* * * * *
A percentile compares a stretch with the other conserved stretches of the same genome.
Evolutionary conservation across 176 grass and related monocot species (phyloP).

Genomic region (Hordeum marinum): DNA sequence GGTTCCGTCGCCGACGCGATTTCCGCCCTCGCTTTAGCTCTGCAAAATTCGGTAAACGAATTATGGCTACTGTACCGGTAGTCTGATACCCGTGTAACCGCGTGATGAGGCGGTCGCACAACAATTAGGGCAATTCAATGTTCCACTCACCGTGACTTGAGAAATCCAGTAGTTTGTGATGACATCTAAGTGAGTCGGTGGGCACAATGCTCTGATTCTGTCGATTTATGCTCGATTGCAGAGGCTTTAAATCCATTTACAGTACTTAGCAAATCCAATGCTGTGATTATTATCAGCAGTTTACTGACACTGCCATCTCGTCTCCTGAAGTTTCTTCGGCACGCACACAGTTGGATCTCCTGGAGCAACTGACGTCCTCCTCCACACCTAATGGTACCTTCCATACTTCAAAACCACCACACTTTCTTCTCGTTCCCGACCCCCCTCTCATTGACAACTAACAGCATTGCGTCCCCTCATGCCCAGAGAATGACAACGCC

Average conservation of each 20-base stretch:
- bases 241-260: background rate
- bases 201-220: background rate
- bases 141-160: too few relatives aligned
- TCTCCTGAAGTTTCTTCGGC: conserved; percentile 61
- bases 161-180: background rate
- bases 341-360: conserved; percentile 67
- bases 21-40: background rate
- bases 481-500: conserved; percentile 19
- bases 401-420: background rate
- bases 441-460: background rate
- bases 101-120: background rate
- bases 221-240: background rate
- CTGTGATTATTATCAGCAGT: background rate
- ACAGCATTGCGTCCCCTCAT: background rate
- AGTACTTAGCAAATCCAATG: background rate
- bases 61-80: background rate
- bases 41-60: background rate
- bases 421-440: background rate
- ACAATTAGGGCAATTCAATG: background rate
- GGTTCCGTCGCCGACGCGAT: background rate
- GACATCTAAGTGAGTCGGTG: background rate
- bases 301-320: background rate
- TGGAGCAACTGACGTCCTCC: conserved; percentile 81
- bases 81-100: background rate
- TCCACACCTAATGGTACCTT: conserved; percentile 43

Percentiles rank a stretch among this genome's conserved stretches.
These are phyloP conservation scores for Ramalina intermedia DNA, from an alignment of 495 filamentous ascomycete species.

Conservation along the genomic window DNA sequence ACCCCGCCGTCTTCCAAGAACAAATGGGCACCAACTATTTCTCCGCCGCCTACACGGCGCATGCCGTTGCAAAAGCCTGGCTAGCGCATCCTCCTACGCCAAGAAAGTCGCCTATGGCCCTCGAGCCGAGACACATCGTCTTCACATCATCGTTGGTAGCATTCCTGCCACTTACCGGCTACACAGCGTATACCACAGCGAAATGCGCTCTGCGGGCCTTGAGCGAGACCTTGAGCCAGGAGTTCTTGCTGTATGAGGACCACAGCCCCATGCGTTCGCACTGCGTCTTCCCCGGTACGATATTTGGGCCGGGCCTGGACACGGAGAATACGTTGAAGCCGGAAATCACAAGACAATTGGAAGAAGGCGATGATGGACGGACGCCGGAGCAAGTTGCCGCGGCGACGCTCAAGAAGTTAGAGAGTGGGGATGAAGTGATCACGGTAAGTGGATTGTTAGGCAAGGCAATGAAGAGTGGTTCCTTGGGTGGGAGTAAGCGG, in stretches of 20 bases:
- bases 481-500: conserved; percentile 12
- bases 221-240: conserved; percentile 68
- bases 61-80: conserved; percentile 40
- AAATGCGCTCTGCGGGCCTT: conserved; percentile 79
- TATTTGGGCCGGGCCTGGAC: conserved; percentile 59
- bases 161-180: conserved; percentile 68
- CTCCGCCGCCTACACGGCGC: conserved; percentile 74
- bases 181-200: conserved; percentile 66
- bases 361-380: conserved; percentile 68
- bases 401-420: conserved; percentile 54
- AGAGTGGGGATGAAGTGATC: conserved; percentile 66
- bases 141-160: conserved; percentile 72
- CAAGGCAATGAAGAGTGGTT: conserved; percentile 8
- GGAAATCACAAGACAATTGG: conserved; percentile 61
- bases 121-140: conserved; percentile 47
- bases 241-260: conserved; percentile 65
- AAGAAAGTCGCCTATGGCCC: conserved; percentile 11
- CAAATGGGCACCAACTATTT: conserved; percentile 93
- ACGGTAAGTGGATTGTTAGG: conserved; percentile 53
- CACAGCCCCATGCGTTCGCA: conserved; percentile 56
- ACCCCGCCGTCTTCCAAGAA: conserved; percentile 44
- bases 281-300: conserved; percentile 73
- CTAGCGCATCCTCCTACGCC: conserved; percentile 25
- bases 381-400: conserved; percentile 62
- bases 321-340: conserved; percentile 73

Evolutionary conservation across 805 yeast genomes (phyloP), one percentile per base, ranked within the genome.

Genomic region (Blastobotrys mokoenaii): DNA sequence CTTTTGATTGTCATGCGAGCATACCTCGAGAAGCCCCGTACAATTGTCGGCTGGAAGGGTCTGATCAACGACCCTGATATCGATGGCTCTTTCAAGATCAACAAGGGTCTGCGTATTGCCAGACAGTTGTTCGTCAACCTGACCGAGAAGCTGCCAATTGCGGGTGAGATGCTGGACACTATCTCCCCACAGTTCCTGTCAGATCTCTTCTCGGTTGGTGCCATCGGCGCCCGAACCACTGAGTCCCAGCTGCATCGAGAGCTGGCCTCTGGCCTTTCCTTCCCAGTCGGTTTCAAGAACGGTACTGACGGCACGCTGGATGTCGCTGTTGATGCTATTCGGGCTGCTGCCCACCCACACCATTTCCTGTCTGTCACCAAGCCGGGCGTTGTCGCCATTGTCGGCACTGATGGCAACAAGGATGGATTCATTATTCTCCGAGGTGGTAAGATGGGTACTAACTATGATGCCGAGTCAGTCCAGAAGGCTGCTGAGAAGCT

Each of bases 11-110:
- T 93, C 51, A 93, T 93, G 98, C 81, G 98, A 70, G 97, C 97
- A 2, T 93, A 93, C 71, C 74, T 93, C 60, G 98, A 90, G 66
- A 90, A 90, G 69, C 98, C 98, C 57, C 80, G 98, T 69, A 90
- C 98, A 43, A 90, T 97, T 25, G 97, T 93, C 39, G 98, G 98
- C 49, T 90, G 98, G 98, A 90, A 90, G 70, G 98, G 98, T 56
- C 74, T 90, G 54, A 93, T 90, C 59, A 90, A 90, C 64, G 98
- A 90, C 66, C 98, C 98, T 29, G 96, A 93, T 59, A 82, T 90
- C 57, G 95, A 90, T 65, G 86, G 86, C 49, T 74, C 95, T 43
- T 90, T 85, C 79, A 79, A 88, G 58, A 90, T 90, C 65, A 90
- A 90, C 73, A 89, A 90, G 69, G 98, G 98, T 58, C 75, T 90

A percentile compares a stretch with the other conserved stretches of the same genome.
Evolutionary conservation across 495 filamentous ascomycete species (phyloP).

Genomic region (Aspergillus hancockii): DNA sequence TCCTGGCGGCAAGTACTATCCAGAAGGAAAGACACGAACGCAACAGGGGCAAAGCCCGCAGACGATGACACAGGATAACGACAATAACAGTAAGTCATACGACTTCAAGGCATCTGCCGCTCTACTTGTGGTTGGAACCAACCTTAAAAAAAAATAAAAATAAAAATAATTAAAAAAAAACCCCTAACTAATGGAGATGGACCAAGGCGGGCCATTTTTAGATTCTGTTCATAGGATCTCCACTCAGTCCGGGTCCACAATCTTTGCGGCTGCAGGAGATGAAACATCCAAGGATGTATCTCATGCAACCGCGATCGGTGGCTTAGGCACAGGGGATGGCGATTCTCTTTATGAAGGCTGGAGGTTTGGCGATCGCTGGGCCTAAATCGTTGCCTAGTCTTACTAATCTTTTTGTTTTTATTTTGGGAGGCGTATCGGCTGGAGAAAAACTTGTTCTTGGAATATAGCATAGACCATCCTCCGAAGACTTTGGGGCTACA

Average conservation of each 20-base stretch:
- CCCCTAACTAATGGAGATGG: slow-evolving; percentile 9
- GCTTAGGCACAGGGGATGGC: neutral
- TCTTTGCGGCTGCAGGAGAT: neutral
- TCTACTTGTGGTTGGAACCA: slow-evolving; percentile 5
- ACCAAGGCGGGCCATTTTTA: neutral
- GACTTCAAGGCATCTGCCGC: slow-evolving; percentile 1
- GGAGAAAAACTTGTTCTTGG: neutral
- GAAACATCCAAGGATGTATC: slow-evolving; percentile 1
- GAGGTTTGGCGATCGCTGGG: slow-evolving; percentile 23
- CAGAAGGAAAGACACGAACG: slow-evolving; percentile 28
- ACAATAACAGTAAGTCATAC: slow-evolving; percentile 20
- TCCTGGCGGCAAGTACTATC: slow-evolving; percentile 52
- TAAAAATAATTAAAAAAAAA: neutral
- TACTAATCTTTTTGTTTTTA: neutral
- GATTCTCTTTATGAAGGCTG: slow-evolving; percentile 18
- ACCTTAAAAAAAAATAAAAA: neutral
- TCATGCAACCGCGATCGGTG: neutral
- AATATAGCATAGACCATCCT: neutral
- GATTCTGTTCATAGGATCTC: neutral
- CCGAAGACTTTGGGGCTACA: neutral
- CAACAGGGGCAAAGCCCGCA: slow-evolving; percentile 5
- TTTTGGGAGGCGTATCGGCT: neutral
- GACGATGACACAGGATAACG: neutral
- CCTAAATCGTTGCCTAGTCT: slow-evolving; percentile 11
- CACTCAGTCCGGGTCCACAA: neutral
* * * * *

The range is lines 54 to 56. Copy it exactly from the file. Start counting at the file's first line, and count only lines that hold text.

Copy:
- bases 281-300: conserved; percentile 73
- CTAGCGCATCCTCCTACGCC: conserved; percentile 25
- bases 381-400: conserved; percentile 62